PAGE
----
The stations were grouped into areas on the basis of their geographic positions: North Atlantic Ocean (N, 3 stations), and West (W, 5 stations), Central (C, 11 stations) and East (E, 4 stations) Mediterranean Sea, and used as a factor in the following analyses. Depth was also used as a factor, with 4 levels (1,200, 2,000, 3,000, 5,000 m). Map plots were drawn using Ocean Data View [66]. All of the statistical analyses were performed using the R software [67].

The samples were investigated for differences in measured variables among the stations, sampling areas and depths, using ANOVA. Where ANOVA assumptions were rejected, a more conservative level of p was chosen [68]. In cases of significant differences, a HSD Tukey post-hoc test was performed.

To investigate the presence of trends in our sampling design, multivariate ordination analysis was performed. Non-metric multi-dimensional scaling (nMDS) is an ordination technique in which variables describing a multidimensional space are scaled based on their similarity on a two-dimension plot, to maximize the distances among the points [69]. nMDS plots have no axis scales or meaningful absolute units for the axes, the relative distances between plotted points being the only meaningful result. This analysis was performed using the nMDS function from the Vegan R-package [70] on the descriptors of the prokaryotic assemblages (TPN, PBM, BAR, ECR, HCP). The environmental (LAT, LONG, Depth, Temperature) and trophic (BPC, PRT, LIP, CHO, CPE) variables were superimposed with the ordisurf function of the Vegan package, to fit generalized additive model (GAM) surfaces to the ordination. Using this approach the relationships between environmental and trophic variables and the observed prokaryotic assemblages ordination were explored for linearity. Only significant relationships were plotted over the nMDS ordination. In order to investigate depth-related trends in the analysis of basin-wide differences in prokaryotic assemblages, the nMDS analysis was repeated splitting the data according to sampling depth.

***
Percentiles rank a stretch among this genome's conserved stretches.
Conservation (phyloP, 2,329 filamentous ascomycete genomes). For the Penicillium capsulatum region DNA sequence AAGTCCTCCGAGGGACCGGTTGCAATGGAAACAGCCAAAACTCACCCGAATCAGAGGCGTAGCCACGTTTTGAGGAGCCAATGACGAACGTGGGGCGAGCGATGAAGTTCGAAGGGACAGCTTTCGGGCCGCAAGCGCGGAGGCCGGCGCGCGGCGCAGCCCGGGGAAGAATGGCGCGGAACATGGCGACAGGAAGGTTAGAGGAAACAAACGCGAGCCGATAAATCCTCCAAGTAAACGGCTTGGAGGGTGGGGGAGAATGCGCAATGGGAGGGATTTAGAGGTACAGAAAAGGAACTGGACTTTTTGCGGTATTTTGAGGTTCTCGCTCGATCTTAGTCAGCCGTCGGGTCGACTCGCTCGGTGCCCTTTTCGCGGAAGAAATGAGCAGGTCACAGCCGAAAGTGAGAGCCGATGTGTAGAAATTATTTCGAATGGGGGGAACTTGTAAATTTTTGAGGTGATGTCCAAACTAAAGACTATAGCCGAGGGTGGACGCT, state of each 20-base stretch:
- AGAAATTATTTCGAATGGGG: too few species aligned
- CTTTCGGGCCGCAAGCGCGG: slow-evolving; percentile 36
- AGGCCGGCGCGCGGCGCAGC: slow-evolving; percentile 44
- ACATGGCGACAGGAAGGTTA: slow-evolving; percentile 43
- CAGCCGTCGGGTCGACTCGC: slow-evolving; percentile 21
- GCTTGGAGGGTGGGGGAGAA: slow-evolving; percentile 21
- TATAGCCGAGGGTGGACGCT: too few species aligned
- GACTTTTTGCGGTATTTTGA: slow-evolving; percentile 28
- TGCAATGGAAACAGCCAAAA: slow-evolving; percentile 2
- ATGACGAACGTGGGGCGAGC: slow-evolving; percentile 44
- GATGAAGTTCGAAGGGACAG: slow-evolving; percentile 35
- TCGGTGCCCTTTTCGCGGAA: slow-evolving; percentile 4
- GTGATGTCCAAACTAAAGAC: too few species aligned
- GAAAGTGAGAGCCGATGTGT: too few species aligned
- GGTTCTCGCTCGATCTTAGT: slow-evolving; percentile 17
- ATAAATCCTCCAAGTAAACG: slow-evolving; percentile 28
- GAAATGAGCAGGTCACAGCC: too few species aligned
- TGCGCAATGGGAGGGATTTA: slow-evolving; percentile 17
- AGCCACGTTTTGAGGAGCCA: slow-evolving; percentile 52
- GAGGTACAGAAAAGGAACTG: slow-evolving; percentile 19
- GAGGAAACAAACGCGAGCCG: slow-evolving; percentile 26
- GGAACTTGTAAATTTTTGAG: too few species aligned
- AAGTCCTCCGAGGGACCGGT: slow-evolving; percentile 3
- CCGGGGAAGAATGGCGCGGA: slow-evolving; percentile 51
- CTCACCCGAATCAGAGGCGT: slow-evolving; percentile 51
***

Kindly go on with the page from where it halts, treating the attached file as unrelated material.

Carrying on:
To understand the importance of the environmental and trophic variables in describing the prokaryotic assemblages composition (expressed as BAR and ECR) and functioning (HCP) variations across the Mediterranean Sea, a GAM analysis was performed using the mgcv R-package [71]. GAMs are an advancement of generalized linear models, in which for every parameter added to the model, a spline function is applied, to perform a smooth (i.e., non-linear) fitting. Using this approach is possible to identify hidden relationships among variables that show only weak linear correlation. The added complexity in the resulting models is balanced by the increased accuracy in the model prediction power. Models are built through successive additions of describing variables. The model selection was carried out using the Akaike Information Criterion [72], the generalized cross-validation score [71] and increased accuracy of the model. To our knowledge this is the first time GAMs have been applied to microbial ecology in marine environments.


Trophic variables